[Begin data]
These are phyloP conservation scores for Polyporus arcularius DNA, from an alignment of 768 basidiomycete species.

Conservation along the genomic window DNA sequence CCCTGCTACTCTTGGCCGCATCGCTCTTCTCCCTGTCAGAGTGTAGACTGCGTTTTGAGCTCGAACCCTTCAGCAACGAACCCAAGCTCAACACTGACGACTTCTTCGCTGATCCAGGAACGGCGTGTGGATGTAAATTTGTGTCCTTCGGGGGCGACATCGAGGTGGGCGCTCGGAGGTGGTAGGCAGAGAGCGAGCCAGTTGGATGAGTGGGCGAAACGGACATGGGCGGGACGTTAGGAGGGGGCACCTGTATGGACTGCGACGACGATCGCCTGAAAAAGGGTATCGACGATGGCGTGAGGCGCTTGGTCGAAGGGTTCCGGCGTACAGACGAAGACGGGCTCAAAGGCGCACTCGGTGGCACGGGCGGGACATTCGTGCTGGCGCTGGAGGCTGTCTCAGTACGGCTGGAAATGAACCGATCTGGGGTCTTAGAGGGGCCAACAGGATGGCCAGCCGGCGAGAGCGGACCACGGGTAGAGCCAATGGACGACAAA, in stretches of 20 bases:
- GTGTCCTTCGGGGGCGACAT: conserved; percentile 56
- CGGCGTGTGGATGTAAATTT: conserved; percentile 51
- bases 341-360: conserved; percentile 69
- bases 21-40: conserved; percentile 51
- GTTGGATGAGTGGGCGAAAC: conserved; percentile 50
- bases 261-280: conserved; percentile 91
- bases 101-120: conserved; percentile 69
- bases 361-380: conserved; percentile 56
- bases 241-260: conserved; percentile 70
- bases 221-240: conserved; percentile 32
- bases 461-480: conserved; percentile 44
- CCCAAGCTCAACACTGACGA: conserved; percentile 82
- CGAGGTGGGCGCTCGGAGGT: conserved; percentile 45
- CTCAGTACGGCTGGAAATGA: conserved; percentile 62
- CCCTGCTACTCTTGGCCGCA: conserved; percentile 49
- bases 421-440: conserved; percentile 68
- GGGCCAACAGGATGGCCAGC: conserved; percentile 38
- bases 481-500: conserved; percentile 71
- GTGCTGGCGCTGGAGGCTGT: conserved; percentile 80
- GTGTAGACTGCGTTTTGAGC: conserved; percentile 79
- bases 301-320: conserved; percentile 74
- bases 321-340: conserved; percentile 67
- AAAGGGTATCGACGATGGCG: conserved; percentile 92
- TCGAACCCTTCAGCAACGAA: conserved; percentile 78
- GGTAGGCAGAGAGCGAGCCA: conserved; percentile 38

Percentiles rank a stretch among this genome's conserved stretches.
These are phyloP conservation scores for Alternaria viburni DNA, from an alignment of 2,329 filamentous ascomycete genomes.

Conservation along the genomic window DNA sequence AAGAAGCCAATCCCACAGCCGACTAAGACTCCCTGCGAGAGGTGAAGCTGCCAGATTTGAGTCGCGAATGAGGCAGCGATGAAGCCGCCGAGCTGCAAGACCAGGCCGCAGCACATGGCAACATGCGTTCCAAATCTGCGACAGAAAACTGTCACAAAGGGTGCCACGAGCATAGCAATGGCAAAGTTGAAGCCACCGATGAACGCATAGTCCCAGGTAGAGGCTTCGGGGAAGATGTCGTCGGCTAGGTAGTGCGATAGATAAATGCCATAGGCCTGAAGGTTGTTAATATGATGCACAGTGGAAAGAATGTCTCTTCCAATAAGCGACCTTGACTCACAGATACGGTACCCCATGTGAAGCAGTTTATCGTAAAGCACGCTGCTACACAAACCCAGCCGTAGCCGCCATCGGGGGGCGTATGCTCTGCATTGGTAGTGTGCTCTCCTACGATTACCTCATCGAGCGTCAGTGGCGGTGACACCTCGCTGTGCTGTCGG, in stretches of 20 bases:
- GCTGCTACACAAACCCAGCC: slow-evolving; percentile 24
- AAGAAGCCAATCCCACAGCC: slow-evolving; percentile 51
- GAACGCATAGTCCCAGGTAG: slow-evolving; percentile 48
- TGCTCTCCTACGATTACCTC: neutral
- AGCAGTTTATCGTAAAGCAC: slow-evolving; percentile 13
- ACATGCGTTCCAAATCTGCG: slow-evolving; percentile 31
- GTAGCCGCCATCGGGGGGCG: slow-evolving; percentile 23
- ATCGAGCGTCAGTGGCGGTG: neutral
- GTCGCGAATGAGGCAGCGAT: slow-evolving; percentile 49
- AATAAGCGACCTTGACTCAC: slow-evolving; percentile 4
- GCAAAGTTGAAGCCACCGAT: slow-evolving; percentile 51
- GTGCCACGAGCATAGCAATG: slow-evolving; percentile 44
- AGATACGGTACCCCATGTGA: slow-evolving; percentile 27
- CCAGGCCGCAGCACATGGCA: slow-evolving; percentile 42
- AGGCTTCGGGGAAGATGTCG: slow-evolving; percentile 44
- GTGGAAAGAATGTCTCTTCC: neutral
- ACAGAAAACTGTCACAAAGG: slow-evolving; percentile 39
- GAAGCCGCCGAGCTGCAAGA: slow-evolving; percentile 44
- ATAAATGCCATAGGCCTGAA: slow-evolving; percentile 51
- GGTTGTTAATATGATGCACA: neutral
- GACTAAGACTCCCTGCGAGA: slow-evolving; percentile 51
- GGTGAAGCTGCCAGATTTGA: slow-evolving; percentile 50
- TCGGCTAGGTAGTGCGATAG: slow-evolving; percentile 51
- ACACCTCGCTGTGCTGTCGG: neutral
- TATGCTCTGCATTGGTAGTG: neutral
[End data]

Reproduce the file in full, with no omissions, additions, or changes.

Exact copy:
These are phyloP conservation scores for Polyporus arcularius DNA, from an alignment of 768 basidiomycete species.

Conservation along the genomic window DNA sequence CCCTGCTACTCTTGGCCGCATCGCTCTTCTCCCTGTCAGAGTGTAGACTGCGTTTTGAGCTCGAACCCTTCAGCAACGAACCCAAGCTCAACACTGACGACTTCTTCGCTGATCCAGGAACGGCGTGTGGATGTAAATTTGTGTCCTTCGGGGGCGACATCGAGGTGGGCGCTCGGAGGTGGTAGGCAGAGAGCGAGCCAGTTGGATGAGTGGGCGAAACGGACATGGGCGGGACGTTAGGAGGGGGCACCTGTATGGACTGCGACGACGATCGCCTGAAAAAGGGTATCGACGATGGCGTGAGGCGCTTGGTCGAAGGGTTCCGGCGTACAGACGAAGACGGGCTCAAAGGCGCACTCGGTGGCACGGGCGGGACATTCGTGCTGGCGCTGGAGGCTGTCTCAGTACGGCTGGAAATGAACCGATCTGGGGTCTTAGAGGGGCCAACAGGATGGCCAGCCGGCGAGAGCGGACCACGGGTAGAGCCAATGGACGACAAA, in stretches of 20 bases:
- GTGTCCTTCGGGGGCGACAT: conserved; percentile 56
- CGGCGTGTGGATGTAAATTT: conserved; percentile 51
- bases 341-360: conserved; percentile 69
- bases 21-40: conserved; percentile 51
- GTTGGATGAGTGGGCGAAAC: conserved; percentile 50
- bases 261-280: conserved; percentile 91
- bases 101-120: conserved; percentile 69
- bases 361-380: conserved; percentile 56
- bases 241-260: conserved; percentile 70
- bases 221-240: conserved; percentile 32
- bases 461-480: conserved; percentile 44
- CCCAAGCTCAACACTGACGA: conserved; percentile 82
- CGAGGTGGGCGCTCGGAGGT: conserved; percentile 45
- CTCAGTACGGCTGGAAATGA: conserved; percentile 62
- CCCTGCTACTCTTGGCCGCA: conserved; percentile 49
- bases 421-440: conserved; percentile 68
- GGGCCAACAGGATGGCCAGC: conserved; percentile 38
- bases 481-500: conserved; percentile 71
- GTGCTGGCGCTGGAGGCTGT: conserved; percentile 80
- GTGTAGACTGCGTTTTGAGC: conserved; percentile 79
- bases 301-320: conserved; percentile 74
- bases 321-340: conserved; percentile 67
- AAAGGGTATCGACGATGGCG: conserved; percentile 92
- TCGAACCCTTCAGCAACGAA: conserved; percentile 78
- GGTAGGCAGAGAGCGAGCCA: conserved; percentile 38

Percentiles rank a stretch among this genome's conserved stretches.
These are phyloP conservation scores for Alternaria viburni DNA, from an alignment of 2,329 filamentous ascomycete genomes.

Conservation along the genomic window DNA sequence AAGAAGCCAATCCCACAGCCGACTAAGACTCCCTGCGAGAGGTGAAGCTGCCAGATTTGAGTCGCGAATGAGGCAGCGATGAAGCCGCCGAGCTGCAAGACCAGGCCGCAGCACATGGCAACATGCGTTCCAAATCTGCGACAGAAAACTGTCACAAAGGGTGCCACGAGCATAGCAATGGCAAAGTTGAAGCCACCGATGAACGCATAGTCCCAGGTAGAGGCTTCGGGGAAGATGTCGTCGGCTAGGTAGTGCGATAGATAAATGCCATAGGCCTGAAGGTTGTTAATATGATGCACAGTGGAAAGAATGTCTCTTCCAATAAGCGACCTTGACTCACAGATACGGTACCCCATGTGAAGCAGTTTATCGTAAAGCACGCTGCTACACAAACCCAGCCGTAGCCGCCATCGGGGGGCGTATGCTCTGCATTGGTAGTGTGCTCTCCTACGATTACCTCATCGAGCGTCAGTGGCGGTGACACCTCGCTGTGCTGTCGG, in stretches of 20 bases:
- GCTGCTACACAAACCCAGCC: slow-evolving; percentile 24
- AAGAAGCCAATCCCACAGCC: slow-evolving; percentile 51
- GAACGCATAGTCCCAGGTAG: slow-evolving; percentile 48
- TGCTCTCCTACGATTACCTC: neutral
- AGCAGTTTATCGTAAAGCAC: slow-evolving; percentile 13
- ACATGCGTTCCAAATCTGCG: slow-evolving; percentile 31
- GTAGCCGCCATCGGGGGGCG: slow-evolving; percentile 23
- ATCGAGCGTCAGTGGCGGTG: neutral
- GTCGCGAATGAGGCAGCGAT: slow-evolving; percentile 49
- AATAAGCGACCTTGACTCAC: slow-evolving; percentile 4
- GCAAAGTTGAAGCCACCGAT: slow-evolving; percentile 51
- GTGCCACGAGCATAGCAATG: slow-evolving; percentile 44
- AGATACGGTACCCCATGTGA: slow-evolving; percentile 27
- CCAGGCCGCAGCACATGGCA: slow-evolving; percentile 42
- AGGCTTCGGGGAAGATGTCG: slow-evolving; percentile 44
- GTGGAAAGAATGTCTCTTCC: neutral
- ACAGAAAACTGTCACAAAGG: slow-evolving; percentile 39
- GAAGCCGCCGAGCTGCAAGA: slow-evolving; percentile 44
- ATAAATGCCATAGGCCTGAA: slow-evolving; percentile 51
- GGTTGTTAATATGATGCACA: neutral
- GACTAAGACTCCCTGCGAGA: slow-evolving; percentile 51
- GGTGAAGCTGCCAGATTTGA: slow-evolving; percentile 50
- TCGGCTAGGTAGTGCGATAG: slow-evolving; percentile 51
- ACACCTCGCTGTGCTGTCGG: neutral
- TATGCTCTGCATTGGTAGTG: neutral